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He was the author of the Wittenburg Concord, which attempted to resolve disputes about the nature of the Eucharist among the nascent Protestant leaders. For 10 points each:,
[10] Name this guy who also wrote the Loci Communes, the Appendix on the Papacy, and the Augsburg Confession, and who served as the chief negotiator for Lutherans in an attempt to reach a compromise settlement with the Church.
Answer: Philipp Melanchthon [or Philipp Schwartzerd]
[10] This Protestant leader appeared at the Marburg Colloquy with Melanchthon and others in an attempt to reconcile Luther with the more radical reformers. After Charles V conquered Strasbourg and exiled him, he presented to Edward VI a program for reforming the English church on moderate lines.
Answer: Martin Bucer [or Martin Butzer]
[10] Along with Bucer, this author of the treatise On Meats offered his hand to Luther at the end of the unsuccessful Marburg Colloquy, which Luther refused. This priest at the Zurich Grossmünster led the Swiss reformation and was later killed in the Second Kappel War.
Answer: Huldrych/Ulrich Zwingli
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Scandal has been in the air around the politics of various foreign countries in the last few years. For 10 points each:,
[10] French Prime Minister de Villepin and President Chirac are accused of masterminding a smear campaign via a set of books attributed to this Luxembourg bank, which contained fabricated allegations of money-laundering against presidential contender Nicolas Sarkozy.
Answer: Clearstream
[10] Sheila Fraser and John Gomery issued namesake damning reports in this Canadian affair, arising from money funneled, for fictitious work, to Groupaction Marketing and other companies controlled by Liberal Party supporters, under Jean Chrétien's government.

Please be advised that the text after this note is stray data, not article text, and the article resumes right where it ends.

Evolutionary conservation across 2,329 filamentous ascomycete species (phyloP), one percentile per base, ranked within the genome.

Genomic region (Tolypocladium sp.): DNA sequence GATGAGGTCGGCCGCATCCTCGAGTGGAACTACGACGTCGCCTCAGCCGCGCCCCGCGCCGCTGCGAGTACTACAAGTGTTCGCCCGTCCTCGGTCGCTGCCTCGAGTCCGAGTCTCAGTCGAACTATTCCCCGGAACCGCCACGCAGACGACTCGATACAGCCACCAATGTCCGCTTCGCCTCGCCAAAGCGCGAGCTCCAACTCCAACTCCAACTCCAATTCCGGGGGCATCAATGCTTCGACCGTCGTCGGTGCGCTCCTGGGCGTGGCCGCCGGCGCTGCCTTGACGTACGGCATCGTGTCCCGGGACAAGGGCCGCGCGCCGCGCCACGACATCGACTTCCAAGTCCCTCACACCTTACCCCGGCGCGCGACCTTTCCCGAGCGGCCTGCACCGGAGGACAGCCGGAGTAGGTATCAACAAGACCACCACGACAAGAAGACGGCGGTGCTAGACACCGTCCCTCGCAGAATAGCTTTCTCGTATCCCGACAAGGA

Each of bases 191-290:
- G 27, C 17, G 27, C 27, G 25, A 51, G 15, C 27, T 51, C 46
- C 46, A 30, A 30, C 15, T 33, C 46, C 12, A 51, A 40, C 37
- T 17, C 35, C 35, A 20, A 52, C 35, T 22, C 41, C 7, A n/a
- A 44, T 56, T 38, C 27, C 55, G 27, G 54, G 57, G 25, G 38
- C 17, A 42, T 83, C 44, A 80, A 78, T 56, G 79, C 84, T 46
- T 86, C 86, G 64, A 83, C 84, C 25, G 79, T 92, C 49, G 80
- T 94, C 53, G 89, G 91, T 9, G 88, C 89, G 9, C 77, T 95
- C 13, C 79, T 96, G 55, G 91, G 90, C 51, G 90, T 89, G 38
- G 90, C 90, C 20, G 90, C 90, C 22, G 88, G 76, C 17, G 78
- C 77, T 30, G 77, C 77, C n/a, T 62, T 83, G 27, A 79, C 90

Answer: the "sponsorship scandal"
[10] This Iranian-born president of Israel was charged with rape in January 2007 and took a leave of absence from his position.
Answer: Moshe Katsav
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He collaborated with Vladimir Nemirovich-Danchenko to form the Moscow Art Theatre, where his staging of The Seagull convinced Chekhov to return to playwriting. For 10 points each:,
[10] Name this director and acting theorist, who constantly said "I do not believe you" until actors fully demonstrated his namesake "method" of emotional identification with a role.
Answer: Konstantin Sergeyevich Alekseyev Stanislavsky
[10] In 1947, Cheryl Crawford, Elia Kazan, and Robert Lewis founded this institution in New York, which taught Stanislavky's theories and developed "method acting."
Answer: The Actors Studio
[10] The artistic director and in-house theoretician at the Actors Studio was this guy, who later applied his developments in "method acting" to make his film debut as Hyman Roth in The Godfather Part II.
Answer: Lee Strasberg
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Found in the namesake South African mine in 1924, it is the head of a child with humanlike teeth and a brain one-third the size of a homo sapiens of corresponding age. For 10 points each:,
[10] Name this 2.4 million year old fossil which demonstrated the presence of mosaic evolution in humans.
Answer: the Taung skull
[10] The Taung skull was identified as a human ancestor by this Australian anthropologist, who less convincingly identified the Osteodontokeratic tools.
Answer: Raymond Arthur Dart
[10] Dart coined the name for this species, meaning "southern ape of Africa," to describe the Tang specimen. It was more ape-like in limbs but had a more developed brain in comparison to another species from the same genus, the afarensis.
Answer: Australopithecus africanus